Now that we have a grasp of verses one and two, let’s see what the rest of the chapter here in Revelation says about our being on the new Earth, with the new Jerusalem, rather than dwelling in Heaven, old or new. [See the Feature article, Heaven Can Wait].

Verse 3 And I heard a great voice out of Heaven saying, Behold, the tabernacle of God is with men, and he will dwell with them, and they shall be his people, and God himself shall be with them, and be their God.

This verse is definitive concerning the whereabouts of God, and those of us written in the Book of Life when it comes to the new Heaven and Earth as we’ll read in verse 24. This also goes to the point that was brought forth in our Feature article, The Good News Colour Revolution, that dying and going off to Heaven is not “the ultimate end.” Rather this is about the resurrections and eternal judgment, the plan, the kosmos, of God in that this marks the beginning of a new age after the second resurrection, among the endless ages to come on the new Earth. [See the Feature article, Three Temple Ages Make A Plan and the Sneakers article, Name Those Tenets].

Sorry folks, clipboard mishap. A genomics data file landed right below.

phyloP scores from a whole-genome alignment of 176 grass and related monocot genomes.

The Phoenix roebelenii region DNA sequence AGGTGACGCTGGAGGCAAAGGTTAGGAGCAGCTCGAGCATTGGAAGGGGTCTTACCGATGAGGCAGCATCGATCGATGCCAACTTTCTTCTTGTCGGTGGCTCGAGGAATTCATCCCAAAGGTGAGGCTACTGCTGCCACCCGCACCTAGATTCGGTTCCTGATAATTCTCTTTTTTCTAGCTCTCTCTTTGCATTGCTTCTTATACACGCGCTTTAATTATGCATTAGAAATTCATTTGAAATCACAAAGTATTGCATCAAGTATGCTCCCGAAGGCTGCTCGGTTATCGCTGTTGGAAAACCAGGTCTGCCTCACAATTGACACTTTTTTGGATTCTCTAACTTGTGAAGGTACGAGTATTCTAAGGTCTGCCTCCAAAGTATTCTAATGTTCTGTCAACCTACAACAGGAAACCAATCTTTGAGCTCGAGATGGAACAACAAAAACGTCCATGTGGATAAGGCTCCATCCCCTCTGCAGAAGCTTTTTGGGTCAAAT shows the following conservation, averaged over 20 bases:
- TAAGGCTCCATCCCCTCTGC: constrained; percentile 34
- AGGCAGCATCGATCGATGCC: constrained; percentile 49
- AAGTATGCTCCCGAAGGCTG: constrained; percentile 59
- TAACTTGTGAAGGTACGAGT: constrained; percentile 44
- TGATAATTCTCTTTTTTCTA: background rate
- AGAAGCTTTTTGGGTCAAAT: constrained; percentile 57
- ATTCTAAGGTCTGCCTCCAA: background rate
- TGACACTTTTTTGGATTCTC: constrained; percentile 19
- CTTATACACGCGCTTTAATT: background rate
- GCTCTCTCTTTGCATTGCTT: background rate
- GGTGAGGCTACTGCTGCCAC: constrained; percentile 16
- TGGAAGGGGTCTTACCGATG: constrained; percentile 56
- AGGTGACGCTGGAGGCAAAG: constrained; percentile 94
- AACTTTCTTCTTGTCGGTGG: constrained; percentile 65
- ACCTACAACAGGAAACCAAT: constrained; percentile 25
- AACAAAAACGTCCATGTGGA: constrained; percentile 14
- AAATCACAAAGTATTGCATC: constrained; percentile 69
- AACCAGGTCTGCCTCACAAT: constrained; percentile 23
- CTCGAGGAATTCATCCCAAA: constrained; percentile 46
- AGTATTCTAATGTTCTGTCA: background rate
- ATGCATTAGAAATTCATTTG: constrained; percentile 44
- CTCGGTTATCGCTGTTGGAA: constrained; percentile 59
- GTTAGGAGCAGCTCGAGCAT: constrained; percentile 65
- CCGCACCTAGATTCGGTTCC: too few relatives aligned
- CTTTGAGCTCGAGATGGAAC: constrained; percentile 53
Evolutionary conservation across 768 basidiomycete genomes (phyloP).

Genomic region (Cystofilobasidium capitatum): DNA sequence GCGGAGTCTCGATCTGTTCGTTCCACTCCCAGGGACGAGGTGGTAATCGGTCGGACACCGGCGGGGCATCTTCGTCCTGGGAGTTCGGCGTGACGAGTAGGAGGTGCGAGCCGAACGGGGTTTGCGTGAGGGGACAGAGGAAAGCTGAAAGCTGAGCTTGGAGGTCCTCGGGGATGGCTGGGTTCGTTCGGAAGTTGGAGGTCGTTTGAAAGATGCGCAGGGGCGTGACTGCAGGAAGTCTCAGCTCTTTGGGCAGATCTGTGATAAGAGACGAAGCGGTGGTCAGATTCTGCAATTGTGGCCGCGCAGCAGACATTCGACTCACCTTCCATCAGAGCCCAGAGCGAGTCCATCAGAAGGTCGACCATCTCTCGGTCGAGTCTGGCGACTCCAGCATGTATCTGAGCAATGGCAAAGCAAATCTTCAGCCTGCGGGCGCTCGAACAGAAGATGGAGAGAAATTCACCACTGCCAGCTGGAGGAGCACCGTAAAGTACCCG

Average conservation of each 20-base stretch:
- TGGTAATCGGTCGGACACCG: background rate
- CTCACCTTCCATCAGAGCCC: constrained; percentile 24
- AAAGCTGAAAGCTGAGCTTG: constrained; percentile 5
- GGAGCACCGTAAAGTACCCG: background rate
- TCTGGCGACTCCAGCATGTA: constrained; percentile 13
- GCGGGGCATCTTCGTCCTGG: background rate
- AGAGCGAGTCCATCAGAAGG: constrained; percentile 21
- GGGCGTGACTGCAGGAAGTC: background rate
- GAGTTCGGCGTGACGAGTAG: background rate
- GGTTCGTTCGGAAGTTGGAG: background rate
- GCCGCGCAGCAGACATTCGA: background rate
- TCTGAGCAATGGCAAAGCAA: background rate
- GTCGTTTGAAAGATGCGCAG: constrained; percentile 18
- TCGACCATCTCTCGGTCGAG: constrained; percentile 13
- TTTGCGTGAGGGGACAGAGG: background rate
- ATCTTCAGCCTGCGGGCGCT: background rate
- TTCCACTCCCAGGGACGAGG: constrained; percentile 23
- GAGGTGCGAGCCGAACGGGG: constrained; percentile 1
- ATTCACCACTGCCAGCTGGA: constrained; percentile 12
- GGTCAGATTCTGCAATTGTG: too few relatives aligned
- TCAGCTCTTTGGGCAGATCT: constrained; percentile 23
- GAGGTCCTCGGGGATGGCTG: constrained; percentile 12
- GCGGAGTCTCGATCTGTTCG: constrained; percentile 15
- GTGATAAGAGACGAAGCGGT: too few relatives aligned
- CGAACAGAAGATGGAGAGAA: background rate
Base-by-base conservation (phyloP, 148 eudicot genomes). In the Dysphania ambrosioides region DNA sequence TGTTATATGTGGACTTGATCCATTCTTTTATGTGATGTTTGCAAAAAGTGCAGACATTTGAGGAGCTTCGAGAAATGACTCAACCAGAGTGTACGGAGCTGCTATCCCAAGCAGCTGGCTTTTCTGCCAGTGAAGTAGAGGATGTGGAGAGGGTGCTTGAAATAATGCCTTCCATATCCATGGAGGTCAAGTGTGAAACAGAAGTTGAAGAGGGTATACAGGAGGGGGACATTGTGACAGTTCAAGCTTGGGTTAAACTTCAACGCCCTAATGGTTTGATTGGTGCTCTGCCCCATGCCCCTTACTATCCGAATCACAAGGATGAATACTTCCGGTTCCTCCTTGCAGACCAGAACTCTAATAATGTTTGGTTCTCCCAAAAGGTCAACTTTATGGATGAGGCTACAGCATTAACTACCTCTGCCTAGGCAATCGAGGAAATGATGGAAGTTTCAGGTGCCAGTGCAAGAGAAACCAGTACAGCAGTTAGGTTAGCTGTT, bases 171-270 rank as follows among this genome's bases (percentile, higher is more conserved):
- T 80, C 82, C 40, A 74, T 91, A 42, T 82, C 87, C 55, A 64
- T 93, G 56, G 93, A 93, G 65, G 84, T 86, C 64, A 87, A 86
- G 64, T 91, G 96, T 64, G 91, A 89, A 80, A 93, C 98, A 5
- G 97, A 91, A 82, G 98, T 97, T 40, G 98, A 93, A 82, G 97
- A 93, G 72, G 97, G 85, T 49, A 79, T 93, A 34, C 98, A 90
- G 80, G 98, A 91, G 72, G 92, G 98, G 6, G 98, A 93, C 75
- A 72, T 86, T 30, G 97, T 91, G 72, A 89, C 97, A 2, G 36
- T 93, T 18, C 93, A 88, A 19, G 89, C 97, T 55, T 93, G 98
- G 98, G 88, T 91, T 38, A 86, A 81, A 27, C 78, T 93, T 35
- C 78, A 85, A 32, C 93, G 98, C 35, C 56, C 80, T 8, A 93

God’s plan is an ordered arrangement, the kosmos as it reads in Greek. Each age has its generations and its purpose, as does the Christian age, and the ages yet to come. This is how it was from the beginning. “These are the generations of the heavens and the Earth when they were created, in the day that the LORD God made the [first] Earth and the heavens ….” [Gen.2:4].

The first fruits who are asleep in Christ, are in a temporary, not ultimate, state, returning with him to the first Earth at the first resurrection. [See Rev. 20:5, 6]. “In a moment, in the twinkling of an eye, at the last trump, for the trumpet shall sound, and the dead [those temporarily asleep in Christ] shall be raised incorruptible, and we shall be changed.” [1 Cor 15:52; also see Rev. 11:15]. The first death means we are either asleep in Christ, or asleep in the grave awaiting resurrection. We are not alive in Heaven. This includes King David even though one day he will sit at the right hand of our Lord. [See Acts 2:29-36].